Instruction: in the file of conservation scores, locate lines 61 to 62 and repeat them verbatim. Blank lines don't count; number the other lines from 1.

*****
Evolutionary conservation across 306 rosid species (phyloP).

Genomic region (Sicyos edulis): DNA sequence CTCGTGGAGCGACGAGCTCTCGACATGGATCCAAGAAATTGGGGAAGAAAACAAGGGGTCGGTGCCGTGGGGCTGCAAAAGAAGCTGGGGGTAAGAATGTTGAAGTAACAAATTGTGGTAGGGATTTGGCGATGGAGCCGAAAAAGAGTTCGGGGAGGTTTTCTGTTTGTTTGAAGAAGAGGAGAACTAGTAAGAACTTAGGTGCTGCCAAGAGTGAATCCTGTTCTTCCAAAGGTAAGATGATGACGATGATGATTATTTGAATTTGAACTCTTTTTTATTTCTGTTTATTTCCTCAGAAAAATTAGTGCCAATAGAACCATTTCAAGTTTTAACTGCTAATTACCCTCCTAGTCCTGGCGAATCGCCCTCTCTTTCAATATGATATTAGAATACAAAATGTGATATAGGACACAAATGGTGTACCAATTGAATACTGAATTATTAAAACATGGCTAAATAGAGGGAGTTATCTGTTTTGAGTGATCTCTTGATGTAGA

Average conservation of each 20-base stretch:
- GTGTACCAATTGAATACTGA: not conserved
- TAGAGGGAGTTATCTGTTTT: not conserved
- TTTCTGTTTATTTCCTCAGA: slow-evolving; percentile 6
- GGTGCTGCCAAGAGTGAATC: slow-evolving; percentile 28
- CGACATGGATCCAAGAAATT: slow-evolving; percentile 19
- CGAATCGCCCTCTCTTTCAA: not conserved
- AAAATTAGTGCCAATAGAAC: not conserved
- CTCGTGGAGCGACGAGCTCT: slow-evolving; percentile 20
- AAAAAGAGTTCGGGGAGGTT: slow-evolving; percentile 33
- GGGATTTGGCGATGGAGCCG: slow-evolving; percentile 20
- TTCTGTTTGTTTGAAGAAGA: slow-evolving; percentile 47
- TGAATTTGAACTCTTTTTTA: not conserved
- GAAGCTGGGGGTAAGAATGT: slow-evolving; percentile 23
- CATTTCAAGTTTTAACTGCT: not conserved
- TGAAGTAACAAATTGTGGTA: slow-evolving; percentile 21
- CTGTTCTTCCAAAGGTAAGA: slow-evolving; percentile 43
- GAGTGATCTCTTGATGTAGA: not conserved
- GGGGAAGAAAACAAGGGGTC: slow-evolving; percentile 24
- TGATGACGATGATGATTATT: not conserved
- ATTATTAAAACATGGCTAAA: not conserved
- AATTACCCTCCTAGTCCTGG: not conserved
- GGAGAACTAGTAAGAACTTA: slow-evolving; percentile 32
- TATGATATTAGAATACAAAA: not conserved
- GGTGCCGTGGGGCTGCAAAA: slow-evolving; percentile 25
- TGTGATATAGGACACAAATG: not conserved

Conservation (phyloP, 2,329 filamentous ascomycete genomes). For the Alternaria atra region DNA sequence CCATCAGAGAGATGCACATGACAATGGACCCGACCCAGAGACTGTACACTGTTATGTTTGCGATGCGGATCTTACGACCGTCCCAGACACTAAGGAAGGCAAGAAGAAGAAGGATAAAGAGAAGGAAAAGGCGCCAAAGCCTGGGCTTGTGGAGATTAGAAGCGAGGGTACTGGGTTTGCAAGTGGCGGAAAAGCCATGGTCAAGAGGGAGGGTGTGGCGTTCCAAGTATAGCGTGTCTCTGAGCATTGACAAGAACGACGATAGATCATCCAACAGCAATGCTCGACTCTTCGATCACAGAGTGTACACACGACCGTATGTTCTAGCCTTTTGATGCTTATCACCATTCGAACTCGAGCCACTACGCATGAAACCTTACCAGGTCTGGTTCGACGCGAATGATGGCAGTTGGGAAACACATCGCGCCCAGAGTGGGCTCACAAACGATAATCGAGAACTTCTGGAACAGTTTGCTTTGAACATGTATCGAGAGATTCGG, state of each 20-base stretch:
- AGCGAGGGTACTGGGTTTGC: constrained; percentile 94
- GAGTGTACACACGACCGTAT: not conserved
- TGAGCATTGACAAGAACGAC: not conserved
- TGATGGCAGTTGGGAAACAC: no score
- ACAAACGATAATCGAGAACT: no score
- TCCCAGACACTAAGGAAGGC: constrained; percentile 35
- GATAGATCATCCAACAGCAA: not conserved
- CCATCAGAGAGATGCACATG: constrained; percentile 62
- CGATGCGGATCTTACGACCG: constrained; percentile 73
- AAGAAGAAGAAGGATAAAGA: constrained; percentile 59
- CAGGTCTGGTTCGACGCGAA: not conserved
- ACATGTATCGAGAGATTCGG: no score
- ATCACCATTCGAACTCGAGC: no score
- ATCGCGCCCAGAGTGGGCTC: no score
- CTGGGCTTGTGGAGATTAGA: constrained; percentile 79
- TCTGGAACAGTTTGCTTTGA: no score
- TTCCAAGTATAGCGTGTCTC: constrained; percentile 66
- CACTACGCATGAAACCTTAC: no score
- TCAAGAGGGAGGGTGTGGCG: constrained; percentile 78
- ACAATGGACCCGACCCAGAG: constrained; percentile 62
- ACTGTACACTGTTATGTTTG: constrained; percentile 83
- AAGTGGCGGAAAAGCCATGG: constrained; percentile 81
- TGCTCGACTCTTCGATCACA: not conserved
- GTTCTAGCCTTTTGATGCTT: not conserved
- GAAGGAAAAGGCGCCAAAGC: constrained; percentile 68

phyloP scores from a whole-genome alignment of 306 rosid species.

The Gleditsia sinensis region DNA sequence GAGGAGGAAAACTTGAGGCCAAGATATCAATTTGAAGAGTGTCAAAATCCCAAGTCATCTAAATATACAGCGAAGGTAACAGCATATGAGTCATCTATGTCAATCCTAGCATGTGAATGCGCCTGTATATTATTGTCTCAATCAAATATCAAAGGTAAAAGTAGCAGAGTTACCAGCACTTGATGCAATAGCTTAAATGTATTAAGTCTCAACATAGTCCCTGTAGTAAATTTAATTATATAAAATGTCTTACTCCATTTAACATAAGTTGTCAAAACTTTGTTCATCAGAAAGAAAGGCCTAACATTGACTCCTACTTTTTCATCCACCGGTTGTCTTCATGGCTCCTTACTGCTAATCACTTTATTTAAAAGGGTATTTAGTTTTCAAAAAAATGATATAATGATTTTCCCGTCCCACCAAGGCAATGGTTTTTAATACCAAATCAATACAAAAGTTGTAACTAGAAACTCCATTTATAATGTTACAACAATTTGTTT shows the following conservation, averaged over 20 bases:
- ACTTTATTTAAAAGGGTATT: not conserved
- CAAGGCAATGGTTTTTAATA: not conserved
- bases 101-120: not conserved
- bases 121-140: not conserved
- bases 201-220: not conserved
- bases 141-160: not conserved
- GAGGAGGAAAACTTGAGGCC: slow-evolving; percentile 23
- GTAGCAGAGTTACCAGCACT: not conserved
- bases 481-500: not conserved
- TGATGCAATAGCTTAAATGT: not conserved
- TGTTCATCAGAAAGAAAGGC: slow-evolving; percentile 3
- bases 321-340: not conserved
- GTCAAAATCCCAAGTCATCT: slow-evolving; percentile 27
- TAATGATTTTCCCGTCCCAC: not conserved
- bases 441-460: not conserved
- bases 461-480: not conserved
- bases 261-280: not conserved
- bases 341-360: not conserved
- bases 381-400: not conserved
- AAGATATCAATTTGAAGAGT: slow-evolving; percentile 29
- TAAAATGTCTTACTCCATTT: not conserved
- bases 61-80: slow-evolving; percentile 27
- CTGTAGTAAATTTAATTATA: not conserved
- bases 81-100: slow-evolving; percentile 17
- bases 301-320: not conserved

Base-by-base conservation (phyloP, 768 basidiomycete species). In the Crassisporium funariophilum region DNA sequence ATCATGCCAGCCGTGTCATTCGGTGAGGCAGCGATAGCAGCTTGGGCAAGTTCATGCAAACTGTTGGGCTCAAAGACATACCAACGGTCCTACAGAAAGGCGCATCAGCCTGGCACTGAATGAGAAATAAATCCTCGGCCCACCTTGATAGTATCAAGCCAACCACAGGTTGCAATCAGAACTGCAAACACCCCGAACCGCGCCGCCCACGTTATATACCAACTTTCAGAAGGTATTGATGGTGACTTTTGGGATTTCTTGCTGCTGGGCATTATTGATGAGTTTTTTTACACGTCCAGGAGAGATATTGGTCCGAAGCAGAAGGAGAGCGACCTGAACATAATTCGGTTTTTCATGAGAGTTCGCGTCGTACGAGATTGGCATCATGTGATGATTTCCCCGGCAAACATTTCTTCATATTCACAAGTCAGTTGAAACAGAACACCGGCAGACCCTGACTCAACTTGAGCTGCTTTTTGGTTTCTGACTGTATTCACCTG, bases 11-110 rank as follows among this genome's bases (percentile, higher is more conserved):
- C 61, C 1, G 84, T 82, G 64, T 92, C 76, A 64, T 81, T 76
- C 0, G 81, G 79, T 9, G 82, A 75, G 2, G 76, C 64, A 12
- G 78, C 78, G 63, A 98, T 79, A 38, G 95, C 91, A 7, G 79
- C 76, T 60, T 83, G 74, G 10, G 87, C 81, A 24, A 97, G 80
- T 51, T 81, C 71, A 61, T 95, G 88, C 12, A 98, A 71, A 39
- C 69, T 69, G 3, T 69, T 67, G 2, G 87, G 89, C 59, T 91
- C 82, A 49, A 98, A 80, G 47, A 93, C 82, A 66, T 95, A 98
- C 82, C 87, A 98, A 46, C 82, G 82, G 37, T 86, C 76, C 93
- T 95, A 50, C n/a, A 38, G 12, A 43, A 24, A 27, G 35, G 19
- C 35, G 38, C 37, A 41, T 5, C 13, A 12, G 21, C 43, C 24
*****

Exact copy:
- bases 201-220: not conserved
- bases 141-160: not conserved